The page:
This post covers some ways to, if circumstances allow, improve on your paper after you get comments.
Finally, you’ve finished your paper, have submitted it, and are now awaiting the results. In a typical undergraduate class, this is the end of the a single cycle. Expect to rinse, lather, and repeat ad infinitum until you graduate.
When it comes to writing research papers (or assigning the writing thereof), I usually follow a simple cycle. First, announcement of the themes/topics, usually in the first two weeks of class. Second, submission of outline, usually during midterms. Third, consultation regarding said outline, from midterms onwards. Fourth, submission of the final draft. I prefer this process as it allows ample time for students to explore topics and for me to guide them so they don’t veer off a proverbial cliff. It also trains them for the inevitable final year thesis writing. That being said, not everyone follows this; I’d venture around 1-5 percent.
Anyway, we’ve covered a lot of the pre-writing and writing phases, but we haven’t particularly covered the post-writing phase. One thing that pops up during the post-writing phase is the dreaded word: revisions.
As Ernest Hemingway allegedly said, “The first draft of everything is shit.” This is why it is important to revise. Through a couple of revisions, a rough paper may be polished into a something that’s less dreary than a first draft.
So, how should you ideally revise your draft?
The first step would be to scan the paper for comments from your professor. In some cases, the comments would be clear (“Change this”, “Delete this”, etc.); but in many cases, comments may be cryptic (like the simple yet mysterious “???” comment). If you’re lucky, they would be written legibly in red/blue ink; if not, then tough luck. If you’re submitting using software like Turnitin, check the post-it icons in the built-in Turnitin PDF viewer. Whatever it takes, read these comments.
The second step is to work on the comments that you know you can work on. Simple comments like “Delete this” are easy to follow. But, proceed with caution. Just because your professor says you should delete a certain paragraph, you don’t necessarily have to comply. Re-read the paragraph/sentence and think whether it should be deleted. The revision process is not about blindly following comments; it is about reflection.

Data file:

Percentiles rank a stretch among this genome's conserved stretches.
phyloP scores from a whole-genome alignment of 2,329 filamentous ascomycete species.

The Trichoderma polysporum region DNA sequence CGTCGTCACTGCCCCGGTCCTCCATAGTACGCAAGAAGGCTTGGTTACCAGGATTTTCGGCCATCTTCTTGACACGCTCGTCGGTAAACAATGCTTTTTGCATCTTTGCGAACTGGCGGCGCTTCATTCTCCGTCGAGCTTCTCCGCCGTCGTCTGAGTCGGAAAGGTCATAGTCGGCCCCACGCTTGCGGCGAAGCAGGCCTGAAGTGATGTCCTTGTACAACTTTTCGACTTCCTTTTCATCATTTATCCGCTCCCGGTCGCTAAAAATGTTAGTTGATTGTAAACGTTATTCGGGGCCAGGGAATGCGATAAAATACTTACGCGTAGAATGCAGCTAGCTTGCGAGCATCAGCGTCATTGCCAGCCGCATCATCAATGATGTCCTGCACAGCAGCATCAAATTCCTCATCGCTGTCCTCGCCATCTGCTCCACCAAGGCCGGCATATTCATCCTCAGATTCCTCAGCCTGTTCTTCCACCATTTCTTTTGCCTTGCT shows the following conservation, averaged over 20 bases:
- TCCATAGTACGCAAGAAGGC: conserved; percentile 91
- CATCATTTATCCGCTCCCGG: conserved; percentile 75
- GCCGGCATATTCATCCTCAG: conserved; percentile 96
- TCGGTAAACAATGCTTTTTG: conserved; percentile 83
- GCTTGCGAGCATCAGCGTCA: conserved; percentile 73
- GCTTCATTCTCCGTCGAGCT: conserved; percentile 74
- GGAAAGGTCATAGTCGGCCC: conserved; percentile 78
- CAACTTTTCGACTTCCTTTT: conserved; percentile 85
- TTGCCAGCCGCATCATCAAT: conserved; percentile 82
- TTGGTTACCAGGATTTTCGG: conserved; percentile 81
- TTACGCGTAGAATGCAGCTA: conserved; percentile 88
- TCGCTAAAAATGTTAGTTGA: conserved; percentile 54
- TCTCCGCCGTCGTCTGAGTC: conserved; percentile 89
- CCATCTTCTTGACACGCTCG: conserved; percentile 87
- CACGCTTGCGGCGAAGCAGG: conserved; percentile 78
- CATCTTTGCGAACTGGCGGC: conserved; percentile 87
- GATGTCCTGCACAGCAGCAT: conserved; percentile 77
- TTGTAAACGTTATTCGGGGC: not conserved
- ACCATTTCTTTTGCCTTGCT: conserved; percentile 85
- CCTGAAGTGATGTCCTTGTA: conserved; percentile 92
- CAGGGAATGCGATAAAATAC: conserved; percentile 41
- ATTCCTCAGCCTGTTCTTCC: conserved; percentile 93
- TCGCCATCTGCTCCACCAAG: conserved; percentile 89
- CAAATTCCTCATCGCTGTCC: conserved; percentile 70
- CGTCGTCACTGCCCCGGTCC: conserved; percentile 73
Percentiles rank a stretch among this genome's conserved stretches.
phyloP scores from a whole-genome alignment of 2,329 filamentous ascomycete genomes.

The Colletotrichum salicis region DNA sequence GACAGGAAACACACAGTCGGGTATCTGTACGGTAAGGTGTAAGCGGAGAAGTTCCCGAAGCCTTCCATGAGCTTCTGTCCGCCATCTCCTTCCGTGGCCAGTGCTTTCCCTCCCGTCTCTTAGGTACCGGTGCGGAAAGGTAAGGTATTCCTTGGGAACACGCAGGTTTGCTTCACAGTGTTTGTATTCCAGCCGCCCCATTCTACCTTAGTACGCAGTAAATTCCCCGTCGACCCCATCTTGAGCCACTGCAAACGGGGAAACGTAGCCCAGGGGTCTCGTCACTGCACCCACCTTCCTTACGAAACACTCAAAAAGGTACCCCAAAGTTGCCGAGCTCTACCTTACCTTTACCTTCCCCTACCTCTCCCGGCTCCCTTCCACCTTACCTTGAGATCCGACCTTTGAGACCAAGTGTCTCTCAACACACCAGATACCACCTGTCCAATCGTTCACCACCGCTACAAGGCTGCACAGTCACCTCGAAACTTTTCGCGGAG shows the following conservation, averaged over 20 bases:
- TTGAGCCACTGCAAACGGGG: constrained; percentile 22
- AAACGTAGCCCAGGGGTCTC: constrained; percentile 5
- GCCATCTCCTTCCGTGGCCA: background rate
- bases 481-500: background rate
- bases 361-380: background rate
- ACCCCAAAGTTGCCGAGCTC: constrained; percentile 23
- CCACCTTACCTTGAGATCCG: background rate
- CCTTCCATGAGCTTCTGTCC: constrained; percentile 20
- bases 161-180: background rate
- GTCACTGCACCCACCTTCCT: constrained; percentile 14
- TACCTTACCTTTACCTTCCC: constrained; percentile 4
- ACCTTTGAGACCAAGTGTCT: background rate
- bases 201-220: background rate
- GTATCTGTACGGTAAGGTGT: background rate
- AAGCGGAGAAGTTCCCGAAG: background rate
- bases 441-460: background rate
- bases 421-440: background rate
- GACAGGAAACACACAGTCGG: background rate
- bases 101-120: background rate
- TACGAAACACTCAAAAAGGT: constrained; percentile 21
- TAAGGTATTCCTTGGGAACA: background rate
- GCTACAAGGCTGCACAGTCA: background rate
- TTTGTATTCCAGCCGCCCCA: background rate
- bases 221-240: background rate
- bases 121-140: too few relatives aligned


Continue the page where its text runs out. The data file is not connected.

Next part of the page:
For harder comments, such as the cryptic “???” remark, this is when you ought to schedule a consultation with your professor. If they have office hours, that’s great; otherwise, contact them via their preferred method of communication. Prior to the consultation, make sure you bring a copy of the draft (print is ideal) and a list of questions you plan to ask. Usually, you’d be allowed only one chance (profs are mysteriously busy people), so might as well make the best of it.
The third step, assuming you have consulted the draft, is to re-write. Read your draft and see what can be improved. This tiered approach should help.
First and foremost, focus on structure, organization, and substance (ideas, theories, arguments) first. These are the most important building blocks of your paper, so you have to make sure they are well-built and able to withstand criticism. Make sure they make logical sense. If your essay is about nuclear deterrence, then provide a brief explanation of what nuclear deterrence is, how it is done, and then you can start explaining your p
Second, check your grammar, vocabulary, sentence structure, and spelling. I have had read too many papers where the main ideas were obscured by horrible diction and illogical grammar. There is a crystal-clear difference between “Indonesia provides deterrence to Singapore” and “Indonesia deters Singapore”. You may also want to cut down on excessive sentences (known formally as run-on sentences) and review your vocabulary. Watch out for excess jargon (“Philanthrocapitalism views the act of charity as synergetic with the bottom-line of the company and should be the dominant paradigm of emerging entrepreneurs in the Fourth Industrial Revolution.”), weasel words (“A bunch of scientists found…”), and unnecessary melodrama (“Since the Cold War ended, sweeping and profound changes in international politics have rendered states directionless in threat assessment.”)
Third, remember formatting. Were you supposed to use APA or Chicago-style citations? Footnotes, endnotes, or in-line citations? How many words were you supposed to write? Do you need headings, subheadings, etc.? As they say, the devil lurks in the details.
Revisions are never fun, but they are necessary. If you want to have a good paper, like it or not, you have to revise. It is not meant as a punishment; instead, think of it as an opportunity to further develop your skills and maybe, just maybe, prove your professor wrong.